Meteorites and their components can be used to unravel the history of the early Solar System. Carbonaceous chondrites are meteorites that originated from undifferentiated parent bodies that formed within a few million years of the beginning of the Solar System. These meteorites contain calcium-aluminum-rich inclusions (CAIs), which are the oldest dated solids forming in our Solar System at ~4.567 billion years old and thus preserve a record of the earliest stage of Solar System formation. The radiometric dating of these CAIs and other meteoritic components provides important time constraints on the events that occurred in the early Solar System, whereas textures and microstructures in these CAIs preserve the evidence of disk processes in them. In this talk, I will discuss the results of a coordinated multi-technique approach to analyzing CAIs and their components to reveal the timescales and conditions of their formation.

Title : Isotopic constraints on the conditions of chondrule formation in carbonaceous chondrites

Date : 16-12-2021
Time : 14:00:00
Speaker : Prof. Yves Marrocchi, Research Director at CNRS, Deputy Director of the CRPG, France
Venue : Google meet

Abstract

In this talk, I will review the recent measurements carried out on chondrules of carbonaceous chondrites for different isotopic systems (O, Si, Cr, Ti). I will use these data to discuss the different models of chondrule formation in the framework of both planetary and nebular scenarios.

Title : The Origins of Organic Matter and Amorphous Silicates in Meteorites – Clues from Nanoscale Investigations

Date : 09-12-2021
Time : 14:30:00
Speaker : Prof. Christian Vollmer, Institut für Mineralogie, WWU Münster, Germany
Venue : Google meet

Abstract

Pristine carbonaceous chondrites provide important samples of the very early solar nebula. These complex rocks recorded snapshots of events 4.56 Ga years ago that can be disentangled by advanced analytical techniques on Earth. One of the most challenging components to analyze within such chondrites is the so-called “matrix”, a fine-grained mixture of presolar dust, amorphous and crystalline silicates, organic matter, sulfides, and metal, in which larger constituents such as chondrules or refractory inclusions are embedded. Organic matter (OM) and amorphous silicates within chondrite matrix are specifically important, because they record crucial condensation and synthesis processes in the solar nebula and meteorite parent bodies, but are also prone to alteration and destruction. In this talk, I want to summarize recent work by high-spatial resolution analysis techniques (TEM, UltraSTEM, NanoSIMS) on amorphous silicates and organic matter in a variety of pristine carbonaceous chondrites. We analyzed the functional chemistry signatures of these unique materials by electron energy loss spectroscopy (EELS) and synchrotron X-ray spectroscopy methods (STXM) to disentangle complex formation pathways. Organic matter records very early biomolecule reaction pathways, whereas the chemical composition and Fe oxidation state of amorphous silicates within matrix regions can be analyzed to understand early solar nebula condensation and alteration processes.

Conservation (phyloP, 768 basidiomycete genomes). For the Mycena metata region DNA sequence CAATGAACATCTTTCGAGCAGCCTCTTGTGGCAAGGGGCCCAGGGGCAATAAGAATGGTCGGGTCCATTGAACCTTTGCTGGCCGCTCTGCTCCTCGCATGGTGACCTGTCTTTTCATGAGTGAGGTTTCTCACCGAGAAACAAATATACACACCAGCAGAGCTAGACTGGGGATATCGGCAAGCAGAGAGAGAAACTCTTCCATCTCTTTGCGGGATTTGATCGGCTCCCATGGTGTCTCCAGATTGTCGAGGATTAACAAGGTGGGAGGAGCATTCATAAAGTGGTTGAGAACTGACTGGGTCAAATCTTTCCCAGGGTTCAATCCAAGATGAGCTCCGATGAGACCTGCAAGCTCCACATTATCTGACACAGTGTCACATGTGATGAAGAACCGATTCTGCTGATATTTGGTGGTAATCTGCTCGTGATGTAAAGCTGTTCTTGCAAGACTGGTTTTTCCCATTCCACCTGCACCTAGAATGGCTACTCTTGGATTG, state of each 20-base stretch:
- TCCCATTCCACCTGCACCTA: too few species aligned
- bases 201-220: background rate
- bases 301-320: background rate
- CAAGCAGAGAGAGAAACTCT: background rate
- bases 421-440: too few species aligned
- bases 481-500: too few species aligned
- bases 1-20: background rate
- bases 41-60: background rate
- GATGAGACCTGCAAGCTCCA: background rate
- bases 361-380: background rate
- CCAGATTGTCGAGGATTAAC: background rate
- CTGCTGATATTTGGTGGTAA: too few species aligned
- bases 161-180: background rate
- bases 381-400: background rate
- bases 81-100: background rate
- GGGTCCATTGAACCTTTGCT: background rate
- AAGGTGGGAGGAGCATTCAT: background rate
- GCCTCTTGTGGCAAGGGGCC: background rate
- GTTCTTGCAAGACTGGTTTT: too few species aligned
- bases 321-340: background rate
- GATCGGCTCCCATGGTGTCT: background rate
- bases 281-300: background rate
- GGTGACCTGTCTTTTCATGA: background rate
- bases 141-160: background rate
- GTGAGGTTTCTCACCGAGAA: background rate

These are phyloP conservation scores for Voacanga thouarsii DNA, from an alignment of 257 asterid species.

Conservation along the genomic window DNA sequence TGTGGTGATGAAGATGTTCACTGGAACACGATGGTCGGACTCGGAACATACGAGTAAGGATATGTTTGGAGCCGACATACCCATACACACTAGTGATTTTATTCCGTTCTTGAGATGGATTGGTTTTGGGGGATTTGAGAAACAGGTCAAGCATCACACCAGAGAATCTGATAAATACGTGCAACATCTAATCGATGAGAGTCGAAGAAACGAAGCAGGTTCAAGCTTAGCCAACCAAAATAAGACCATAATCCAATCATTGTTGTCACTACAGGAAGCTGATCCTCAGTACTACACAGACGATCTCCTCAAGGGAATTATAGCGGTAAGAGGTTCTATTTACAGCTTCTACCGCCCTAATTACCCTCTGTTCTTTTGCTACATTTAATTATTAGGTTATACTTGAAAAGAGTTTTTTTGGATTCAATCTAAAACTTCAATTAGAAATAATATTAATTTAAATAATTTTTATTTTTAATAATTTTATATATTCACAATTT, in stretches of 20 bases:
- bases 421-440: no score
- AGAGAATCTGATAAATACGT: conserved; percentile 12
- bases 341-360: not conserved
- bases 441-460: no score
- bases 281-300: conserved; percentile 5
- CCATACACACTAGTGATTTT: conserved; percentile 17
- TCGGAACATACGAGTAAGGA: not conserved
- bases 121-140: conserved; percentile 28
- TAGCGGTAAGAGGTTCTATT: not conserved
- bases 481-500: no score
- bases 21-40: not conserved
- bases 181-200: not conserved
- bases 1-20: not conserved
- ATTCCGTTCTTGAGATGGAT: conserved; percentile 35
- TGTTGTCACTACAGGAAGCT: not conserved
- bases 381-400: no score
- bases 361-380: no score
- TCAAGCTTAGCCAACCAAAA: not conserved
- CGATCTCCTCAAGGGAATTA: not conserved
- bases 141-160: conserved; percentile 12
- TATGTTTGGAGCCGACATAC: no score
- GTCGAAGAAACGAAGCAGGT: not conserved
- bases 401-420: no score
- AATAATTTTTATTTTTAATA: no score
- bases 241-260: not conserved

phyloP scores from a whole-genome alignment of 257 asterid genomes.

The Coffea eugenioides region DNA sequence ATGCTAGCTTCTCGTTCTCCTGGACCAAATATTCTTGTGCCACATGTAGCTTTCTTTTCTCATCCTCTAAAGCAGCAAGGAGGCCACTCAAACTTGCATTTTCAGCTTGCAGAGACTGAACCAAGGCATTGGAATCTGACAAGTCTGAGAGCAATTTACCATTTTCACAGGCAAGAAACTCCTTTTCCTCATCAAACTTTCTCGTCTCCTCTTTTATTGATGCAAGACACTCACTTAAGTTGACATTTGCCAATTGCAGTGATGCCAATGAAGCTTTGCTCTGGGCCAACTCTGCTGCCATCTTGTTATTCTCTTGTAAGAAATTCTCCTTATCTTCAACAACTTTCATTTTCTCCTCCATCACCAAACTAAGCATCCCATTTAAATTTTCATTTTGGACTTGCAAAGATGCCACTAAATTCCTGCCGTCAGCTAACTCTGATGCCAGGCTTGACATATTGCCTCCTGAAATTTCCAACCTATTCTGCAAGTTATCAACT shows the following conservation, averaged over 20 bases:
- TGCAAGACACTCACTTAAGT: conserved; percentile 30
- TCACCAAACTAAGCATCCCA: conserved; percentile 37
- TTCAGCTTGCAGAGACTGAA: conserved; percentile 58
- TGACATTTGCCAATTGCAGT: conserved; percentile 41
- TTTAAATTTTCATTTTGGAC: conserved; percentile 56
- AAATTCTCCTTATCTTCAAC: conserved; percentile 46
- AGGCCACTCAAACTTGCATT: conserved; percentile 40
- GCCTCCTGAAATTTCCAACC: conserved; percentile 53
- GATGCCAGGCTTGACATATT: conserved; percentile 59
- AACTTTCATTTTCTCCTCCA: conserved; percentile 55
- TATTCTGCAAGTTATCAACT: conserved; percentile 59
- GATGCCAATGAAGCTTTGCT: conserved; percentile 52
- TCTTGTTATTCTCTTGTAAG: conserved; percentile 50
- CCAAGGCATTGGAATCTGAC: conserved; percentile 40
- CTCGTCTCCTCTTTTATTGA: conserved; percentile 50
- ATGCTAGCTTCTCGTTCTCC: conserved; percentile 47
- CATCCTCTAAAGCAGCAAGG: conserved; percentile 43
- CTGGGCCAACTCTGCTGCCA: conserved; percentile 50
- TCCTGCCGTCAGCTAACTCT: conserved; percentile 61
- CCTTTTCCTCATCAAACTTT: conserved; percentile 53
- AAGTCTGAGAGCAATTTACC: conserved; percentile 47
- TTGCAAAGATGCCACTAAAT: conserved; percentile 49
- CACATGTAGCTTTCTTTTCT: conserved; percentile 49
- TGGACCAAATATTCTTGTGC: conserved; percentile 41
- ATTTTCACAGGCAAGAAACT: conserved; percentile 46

Title : Sulfur isotope anomalies in Acfer 094 inherited from the Irradiation of the Protosolar Molecular Cloud by Massive Nearby Stars.

Date : 30-11-2021
Time : 18:00:00
Speaker : Dr. Lionel Vacher, Washington University St. Louis, USA
Venue : Online

Abstract

Spectral line (121.6 nm) and larger or smaller wavelengths produce MI anomalies that define distinct ∆36S/∆33S ratios. Young stars have strong emission at Lyman-alpha, while massive O and B stars dominate the interstellar UV flux. Thus, the photodissociation of H2S can serve to differentiate between massive stars and young T-Tauri stars as the astronomical source of isotope-selective photodissociation. Analysis of paired oxygen and sulfur isotope systematics in cosmic symplectite (COS)−a nm-scale intergrowth of 16O-poor magnetite and pentlandite−in the primitive carbonaceous chondrite Acfer 094 can provide unique insights into photochemical processing of Solar System materials. Acfer 094 shows similarities to cometary material and, therefore, may have formed in the outer Solar System where it could have incorporated 16O-poor water ice that also contained H2S ice like that detected in comets. Sulfur in COS may provide insights into the astrophysical environment for the Solar System formation. In this talk, I'll report the oxygen and sulfur isotopic composition of COS and determine the likely astrophysical UV source responsible for photochemical processing of Solar System solids.